The Marauder, the 5037th Composite Unit, or Galahad Force, were an US offshoot of  Orde Wingate first Chindit foray. Ignoring the shortcoming of the whole concept the US military seized on the idea of a deep attack force of highly trained infantry supported by the air to spearhead General Stillwell's reopening of the Burma road.  The Galahad force, composed of skilled combat veterans, some coming from the Americal and 25th Division and their ordeal on Guadalcanal, undergone special training in India and was employed as the tip of Stillwell's CAI (Chinese Army in India,  or X Force) assault toward the Chinese border across Northern Burma. It was under the command of the energetic, but frail, Brigadier General Frank Merrill. He led the unit with distinction but also suffered several heart attacks in the process. Even worse while the units was effective for a while the same shortcoming of the Chindits' concept emerged and in the end the unit self destructed due to illness, exhaustion and supply shortages. It was replaced by the Mars unit, similar in concept, with a core of retained troopers from the 5037th, but also used as a part of a more conventional supply system. Is also worth to note that while the 5037th got a lot of publicity during and after the war, the Chinese troops performed well, in the end winning their part of the campaign, but never receiving proper recognition, possibly because they were Nationalist Chinese...

If you want to see how this bias is enduring still, have a look at the historical introduction of the rules of the upcoming Nemesis game on the 1944 campaign in Burma, the KMT/GMD is the subject of baseless and gratuitous slander and Chiang is insulted with, again, no basis. I preordered the game and the game itself is excellent and gives a good treatment of the Chinese troops, but the designer's comments seem lifted straight from the weak work of Barbara Tuchman on Stillwell (an agiography of a man who had plenty of faults). Say what you want about Chiang, but saying he was not interested in fighting the Japanese is idiocy. Especially if at the same time you think Stilwell had not faults...

Anyway I will discuss the campaign in another occasion  today it is just a miniature parade, of something I bought and paint in around one month (!?!).


Not the best of picture, but you can see the variety of the figures. One of the peculiarity of the unit was the freedom of equipment. Thus more automatic weapons than usual US Army squads, but also more or less lack of standard equipment. Some soldiers wear cut down HBT, some full HBT with rolled sleeves, and some Indian manufactured wolly pully. Webbing is reduced to the essential, ammunition pouches and water bottles. Non essential equipment was supposed to be carried by mules.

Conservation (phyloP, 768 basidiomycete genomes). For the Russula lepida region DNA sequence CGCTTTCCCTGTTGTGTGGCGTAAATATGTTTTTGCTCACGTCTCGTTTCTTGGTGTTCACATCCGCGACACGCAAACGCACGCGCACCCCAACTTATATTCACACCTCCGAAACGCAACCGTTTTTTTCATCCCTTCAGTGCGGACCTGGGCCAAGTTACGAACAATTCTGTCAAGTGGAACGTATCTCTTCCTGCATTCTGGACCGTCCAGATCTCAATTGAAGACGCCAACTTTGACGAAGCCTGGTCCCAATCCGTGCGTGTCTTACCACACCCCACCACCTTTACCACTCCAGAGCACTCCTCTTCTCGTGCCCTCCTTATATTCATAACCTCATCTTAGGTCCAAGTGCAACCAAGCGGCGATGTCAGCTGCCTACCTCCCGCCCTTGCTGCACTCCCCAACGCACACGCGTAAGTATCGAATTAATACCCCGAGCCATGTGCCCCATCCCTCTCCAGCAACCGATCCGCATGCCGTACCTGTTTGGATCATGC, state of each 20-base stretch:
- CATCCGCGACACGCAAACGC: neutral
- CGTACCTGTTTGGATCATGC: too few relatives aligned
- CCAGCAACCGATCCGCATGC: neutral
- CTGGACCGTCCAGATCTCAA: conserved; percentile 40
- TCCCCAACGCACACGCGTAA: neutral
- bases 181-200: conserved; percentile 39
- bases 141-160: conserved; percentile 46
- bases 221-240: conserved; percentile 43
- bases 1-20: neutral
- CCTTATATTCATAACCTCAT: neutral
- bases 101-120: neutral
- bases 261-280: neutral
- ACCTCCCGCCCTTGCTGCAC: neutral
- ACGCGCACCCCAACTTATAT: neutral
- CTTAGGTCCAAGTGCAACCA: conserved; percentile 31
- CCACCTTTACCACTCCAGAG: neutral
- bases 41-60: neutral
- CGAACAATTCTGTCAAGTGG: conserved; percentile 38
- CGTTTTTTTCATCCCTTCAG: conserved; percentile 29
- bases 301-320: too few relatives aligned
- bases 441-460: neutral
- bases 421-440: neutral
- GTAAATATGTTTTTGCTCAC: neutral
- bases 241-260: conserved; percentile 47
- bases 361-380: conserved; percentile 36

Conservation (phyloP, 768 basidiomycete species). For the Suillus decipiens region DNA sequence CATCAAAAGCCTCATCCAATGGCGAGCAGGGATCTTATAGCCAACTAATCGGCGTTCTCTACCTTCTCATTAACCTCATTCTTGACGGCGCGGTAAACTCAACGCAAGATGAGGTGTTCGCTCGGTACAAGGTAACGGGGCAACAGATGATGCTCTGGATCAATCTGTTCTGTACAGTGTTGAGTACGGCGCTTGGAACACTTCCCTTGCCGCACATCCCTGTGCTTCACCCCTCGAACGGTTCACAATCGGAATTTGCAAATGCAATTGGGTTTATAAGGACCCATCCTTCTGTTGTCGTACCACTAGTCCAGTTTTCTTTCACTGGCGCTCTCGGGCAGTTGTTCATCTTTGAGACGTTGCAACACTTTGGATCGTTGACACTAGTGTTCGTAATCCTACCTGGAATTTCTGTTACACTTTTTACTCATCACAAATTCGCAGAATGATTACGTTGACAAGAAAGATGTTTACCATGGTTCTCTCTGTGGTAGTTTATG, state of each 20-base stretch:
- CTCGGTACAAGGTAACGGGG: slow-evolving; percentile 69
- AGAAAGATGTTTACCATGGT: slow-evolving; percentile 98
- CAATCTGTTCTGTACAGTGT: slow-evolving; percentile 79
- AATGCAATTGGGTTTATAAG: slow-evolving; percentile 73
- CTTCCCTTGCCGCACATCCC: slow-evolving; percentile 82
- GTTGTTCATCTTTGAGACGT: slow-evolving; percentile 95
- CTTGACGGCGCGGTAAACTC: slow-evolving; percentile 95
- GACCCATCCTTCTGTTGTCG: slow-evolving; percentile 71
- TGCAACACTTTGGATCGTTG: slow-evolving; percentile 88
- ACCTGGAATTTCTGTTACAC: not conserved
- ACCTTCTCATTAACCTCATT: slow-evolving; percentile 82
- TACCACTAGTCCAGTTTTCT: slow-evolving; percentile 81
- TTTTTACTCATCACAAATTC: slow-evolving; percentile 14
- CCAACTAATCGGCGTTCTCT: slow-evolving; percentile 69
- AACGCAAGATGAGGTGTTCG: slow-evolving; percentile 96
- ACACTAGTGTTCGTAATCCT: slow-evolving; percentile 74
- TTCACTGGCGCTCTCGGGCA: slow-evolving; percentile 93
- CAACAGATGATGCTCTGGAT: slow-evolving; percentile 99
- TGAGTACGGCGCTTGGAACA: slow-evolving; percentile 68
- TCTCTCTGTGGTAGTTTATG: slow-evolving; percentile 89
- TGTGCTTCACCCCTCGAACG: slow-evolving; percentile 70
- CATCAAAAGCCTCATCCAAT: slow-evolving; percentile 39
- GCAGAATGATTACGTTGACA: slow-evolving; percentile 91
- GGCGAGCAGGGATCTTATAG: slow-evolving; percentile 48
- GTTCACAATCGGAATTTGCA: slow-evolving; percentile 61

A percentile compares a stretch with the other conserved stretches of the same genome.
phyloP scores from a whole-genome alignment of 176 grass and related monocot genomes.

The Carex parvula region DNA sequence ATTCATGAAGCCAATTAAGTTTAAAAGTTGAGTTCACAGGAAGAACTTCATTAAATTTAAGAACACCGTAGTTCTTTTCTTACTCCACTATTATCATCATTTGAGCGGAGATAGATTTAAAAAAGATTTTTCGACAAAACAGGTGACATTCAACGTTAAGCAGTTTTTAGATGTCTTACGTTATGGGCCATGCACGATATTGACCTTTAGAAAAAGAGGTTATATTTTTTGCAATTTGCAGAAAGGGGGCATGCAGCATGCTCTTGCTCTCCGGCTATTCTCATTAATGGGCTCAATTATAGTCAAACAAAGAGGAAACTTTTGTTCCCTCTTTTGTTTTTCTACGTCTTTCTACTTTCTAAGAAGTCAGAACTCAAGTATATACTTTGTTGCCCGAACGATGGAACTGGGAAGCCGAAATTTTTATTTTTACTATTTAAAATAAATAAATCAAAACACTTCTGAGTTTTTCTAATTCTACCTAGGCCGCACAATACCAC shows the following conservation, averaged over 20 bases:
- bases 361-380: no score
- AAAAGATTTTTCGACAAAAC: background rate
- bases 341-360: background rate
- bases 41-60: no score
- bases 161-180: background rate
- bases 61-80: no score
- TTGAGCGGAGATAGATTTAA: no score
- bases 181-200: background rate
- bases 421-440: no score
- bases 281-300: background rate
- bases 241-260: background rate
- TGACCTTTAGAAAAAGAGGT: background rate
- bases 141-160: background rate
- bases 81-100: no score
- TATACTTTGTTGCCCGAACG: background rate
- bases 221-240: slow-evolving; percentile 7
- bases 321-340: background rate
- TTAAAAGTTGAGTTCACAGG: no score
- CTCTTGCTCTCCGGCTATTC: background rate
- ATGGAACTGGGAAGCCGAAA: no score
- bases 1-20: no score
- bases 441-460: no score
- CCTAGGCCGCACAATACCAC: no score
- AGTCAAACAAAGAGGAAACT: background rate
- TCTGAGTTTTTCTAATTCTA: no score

Another particular of the unit was the abundance of floppy hats.


Sunday, 28 May 2017

More Armor...

Ladies and Gentlemen,

We are still on a World War Two roll… actually I am just clearing a backlog of posts… but target for today is the Mighty Tiger! In this case a full plastic model from Warlord/Italeri that I bought at SELWG 2015 (!?!) with my friend Minkyeong. Painted the following Christmas holiday, captured in images… and then… well I was slow in updating the blog.




It is a good model, with zimmerit modelled on. The TC figure is quite nice in my opinion (I know warlord often get bad rep). Simple, clean, and fun build. The only ‘negative’ element was the gun. Well moulded but the joint is too loose. I had to glue it in position otherwise it was depressing too much giving the impression of a knocked out tank.


Tidbit: do you know why knocked out tanks have their guns depressed? Because their hydraulic fluid, the one used in the recoil system has burned or spilled, and there is not pressure to keep the equilibrators working, so the barrel, usually not fixed at its balance point, just drop off.

Anyway just enjoy another 1:56 model!


This time I have gone for a general wash after the basic camouflage colours had been applied, IMHO it worked, it was especially effective in the wheels and to define the zimmerit.





After the Tiger we have another group of tanks in 1:56 painted the same holiday. Japanese ones this time. Two of them are Warlord resin models and one is a Company B.




I had the Company B for years while the Warlords were bought in 2013. That holiday I finally received my Trenchworx Thanks in Manchuria models. I built them but I decided to start painting from the backlog first… and I also took the opportunity to retouch the older Ha-Go. Anyway the Type 97 ShinHoto is Warlord, as one of the Type 95.  I am again very satisfied of the work. I will say that the Warlord resin model were slightly better than the Company B (and yes I plan to procure one platoon box of the new plastic Chi-Ha too). Yet everyone painted well. I think I am more happy with the Warlord because I got better and the colours are also more accurate. 
Warlord Type 97 leading, Company B Type 95 in the middle.